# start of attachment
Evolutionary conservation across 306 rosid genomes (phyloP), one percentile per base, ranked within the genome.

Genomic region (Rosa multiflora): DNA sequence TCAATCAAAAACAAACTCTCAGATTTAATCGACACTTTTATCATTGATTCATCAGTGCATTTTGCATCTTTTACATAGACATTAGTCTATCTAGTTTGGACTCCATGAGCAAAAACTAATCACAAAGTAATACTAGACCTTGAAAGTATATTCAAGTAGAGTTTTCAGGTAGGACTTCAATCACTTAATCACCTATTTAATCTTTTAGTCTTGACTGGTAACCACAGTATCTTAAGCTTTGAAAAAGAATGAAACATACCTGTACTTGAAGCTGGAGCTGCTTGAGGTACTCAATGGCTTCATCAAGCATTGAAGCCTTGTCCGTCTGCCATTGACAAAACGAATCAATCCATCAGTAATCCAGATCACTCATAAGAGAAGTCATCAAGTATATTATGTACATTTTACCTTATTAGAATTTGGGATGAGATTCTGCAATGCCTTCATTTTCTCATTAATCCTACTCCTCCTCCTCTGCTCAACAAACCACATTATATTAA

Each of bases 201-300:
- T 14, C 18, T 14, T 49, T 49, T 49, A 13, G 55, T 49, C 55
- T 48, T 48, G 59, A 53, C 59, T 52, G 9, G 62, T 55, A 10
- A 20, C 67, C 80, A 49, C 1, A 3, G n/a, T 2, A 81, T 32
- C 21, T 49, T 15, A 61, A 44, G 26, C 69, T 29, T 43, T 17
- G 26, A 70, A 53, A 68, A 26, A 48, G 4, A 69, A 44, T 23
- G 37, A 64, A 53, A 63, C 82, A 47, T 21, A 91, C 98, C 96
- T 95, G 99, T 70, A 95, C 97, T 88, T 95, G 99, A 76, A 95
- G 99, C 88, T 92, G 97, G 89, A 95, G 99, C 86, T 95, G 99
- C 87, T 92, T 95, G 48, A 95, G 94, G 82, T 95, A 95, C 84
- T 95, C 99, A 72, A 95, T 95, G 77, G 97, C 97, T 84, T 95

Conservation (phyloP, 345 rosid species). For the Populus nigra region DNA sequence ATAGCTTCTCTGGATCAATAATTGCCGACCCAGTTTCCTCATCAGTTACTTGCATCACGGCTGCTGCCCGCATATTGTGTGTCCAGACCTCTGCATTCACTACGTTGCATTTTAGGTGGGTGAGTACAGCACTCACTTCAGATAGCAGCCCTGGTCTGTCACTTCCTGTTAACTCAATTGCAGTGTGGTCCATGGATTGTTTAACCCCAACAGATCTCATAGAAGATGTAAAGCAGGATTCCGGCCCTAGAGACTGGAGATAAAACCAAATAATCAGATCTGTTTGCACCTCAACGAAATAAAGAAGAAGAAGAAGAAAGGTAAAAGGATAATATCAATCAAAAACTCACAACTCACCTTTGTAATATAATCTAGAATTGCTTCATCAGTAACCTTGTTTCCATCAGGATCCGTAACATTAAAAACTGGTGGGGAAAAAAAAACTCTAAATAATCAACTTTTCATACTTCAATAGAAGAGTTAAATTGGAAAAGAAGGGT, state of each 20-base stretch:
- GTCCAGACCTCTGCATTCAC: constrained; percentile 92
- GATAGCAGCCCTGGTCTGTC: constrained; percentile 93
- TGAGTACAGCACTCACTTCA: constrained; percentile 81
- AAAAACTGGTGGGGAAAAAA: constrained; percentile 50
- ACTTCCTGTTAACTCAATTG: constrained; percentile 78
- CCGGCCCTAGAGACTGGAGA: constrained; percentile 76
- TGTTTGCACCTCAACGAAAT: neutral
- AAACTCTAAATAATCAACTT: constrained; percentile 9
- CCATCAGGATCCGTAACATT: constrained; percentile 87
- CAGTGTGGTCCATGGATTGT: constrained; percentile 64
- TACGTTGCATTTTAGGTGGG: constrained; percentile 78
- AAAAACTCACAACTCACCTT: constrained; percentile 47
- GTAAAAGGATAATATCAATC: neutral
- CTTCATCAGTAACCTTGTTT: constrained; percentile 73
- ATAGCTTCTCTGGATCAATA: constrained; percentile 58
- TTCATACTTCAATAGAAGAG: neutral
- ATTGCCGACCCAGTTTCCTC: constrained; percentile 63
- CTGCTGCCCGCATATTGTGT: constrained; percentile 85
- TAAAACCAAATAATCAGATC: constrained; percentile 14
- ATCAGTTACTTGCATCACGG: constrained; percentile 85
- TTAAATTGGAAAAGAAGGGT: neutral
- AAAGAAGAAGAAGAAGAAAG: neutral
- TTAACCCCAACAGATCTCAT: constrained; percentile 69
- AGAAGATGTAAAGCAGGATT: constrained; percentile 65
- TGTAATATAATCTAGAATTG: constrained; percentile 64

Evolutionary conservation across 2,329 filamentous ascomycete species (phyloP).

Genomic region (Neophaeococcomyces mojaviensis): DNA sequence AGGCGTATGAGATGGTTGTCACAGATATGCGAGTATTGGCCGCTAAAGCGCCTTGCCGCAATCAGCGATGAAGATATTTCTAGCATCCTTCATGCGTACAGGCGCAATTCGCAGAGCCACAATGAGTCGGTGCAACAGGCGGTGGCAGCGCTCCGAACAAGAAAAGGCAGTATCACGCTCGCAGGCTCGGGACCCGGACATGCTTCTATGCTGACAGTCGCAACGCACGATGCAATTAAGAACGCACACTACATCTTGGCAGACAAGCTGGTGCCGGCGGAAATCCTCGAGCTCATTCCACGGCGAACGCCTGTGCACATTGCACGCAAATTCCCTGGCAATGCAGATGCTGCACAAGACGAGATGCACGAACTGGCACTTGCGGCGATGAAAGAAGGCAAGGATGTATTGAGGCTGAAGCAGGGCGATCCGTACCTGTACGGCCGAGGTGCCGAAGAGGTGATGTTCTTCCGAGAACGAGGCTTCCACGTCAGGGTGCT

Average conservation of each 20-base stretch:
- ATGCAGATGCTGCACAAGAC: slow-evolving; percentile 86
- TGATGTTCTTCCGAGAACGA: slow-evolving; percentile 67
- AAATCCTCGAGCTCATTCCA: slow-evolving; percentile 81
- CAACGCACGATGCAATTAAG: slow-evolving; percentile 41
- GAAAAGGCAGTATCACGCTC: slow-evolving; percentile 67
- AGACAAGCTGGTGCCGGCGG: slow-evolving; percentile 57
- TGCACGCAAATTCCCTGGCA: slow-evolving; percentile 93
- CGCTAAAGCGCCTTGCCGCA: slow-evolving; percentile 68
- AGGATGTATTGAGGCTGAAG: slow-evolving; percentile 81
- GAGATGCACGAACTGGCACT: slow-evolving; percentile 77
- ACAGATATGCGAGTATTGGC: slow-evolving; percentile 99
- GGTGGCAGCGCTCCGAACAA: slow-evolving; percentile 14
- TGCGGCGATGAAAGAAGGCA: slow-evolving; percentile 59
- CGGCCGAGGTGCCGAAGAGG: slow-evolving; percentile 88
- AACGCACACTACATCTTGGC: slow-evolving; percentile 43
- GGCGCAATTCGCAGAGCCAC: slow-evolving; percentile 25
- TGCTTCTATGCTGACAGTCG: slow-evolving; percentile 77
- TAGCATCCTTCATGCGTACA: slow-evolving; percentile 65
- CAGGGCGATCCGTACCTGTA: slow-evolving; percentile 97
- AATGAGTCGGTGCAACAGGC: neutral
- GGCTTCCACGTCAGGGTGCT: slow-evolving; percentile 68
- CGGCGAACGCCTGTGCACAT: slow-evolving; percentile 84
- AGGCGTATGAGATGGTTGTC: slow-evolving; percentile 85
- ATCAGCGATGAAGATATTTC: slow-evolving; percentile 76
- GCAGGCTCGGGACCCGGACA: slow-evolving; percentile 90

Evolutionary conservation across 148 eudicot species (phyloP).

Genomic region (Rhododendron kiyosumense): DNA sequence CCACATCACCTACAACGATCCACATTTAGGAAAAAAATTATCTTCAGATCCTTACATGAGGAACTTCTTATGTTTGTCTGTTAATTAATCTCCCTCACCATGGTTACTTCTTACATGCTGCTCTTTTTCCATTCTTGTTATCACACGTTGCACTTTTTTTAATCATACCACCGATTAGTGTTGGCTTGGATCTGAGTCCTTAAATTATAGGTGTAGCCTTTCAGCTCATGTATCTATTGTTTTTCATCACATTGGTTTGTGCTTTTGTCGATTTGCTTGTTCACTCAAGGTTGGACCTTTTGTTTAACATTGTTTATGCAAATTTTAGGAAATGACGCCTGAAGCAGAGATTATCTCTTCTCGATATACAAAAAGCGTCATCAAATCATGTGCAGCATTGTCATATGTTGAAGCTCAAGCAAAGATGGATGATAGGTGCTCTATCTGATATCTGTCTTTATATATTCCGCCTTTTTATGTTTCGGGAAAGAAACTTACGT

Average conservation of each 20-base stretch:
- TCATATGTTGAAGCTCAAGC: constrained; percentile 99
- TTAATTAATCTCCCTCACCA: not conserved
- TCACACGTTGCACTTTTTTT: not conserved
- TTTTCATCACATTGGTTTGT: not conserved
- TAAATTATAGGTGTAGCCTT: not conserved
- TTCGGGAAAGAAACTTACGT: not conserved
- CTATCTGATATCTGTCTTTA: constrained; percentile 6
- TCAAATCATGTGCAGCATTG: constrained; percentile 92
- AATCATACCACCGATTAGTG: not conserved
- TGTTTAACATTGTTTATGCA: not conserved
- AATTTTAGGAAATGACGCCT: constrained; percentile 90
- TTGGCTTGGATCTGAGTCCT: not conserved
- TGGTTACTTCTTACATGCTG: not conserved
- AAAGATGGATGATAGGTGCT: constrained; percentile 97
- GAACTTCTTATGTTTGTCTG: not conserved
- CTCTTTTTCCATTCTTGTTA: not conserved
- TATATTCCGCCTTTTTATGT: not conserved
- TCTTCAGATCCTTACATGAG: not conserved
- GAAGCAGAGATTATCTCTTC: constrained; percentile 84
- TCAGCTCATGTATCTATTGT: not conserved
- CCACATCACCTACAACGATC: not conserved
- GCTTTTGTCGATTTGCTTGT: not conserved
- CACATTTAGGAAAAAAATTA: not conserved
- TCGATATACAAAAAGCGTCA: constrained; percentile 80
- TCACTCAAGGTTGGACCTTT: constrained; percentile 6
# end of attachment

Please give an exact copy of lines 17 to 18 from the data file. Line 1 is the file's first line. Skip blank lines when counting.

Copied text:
- TGAGTACAGCACTCACTTCA: constrained; percentile 81
- AAAAACTGGTGGGGAAAAAA: constrained; percentile 50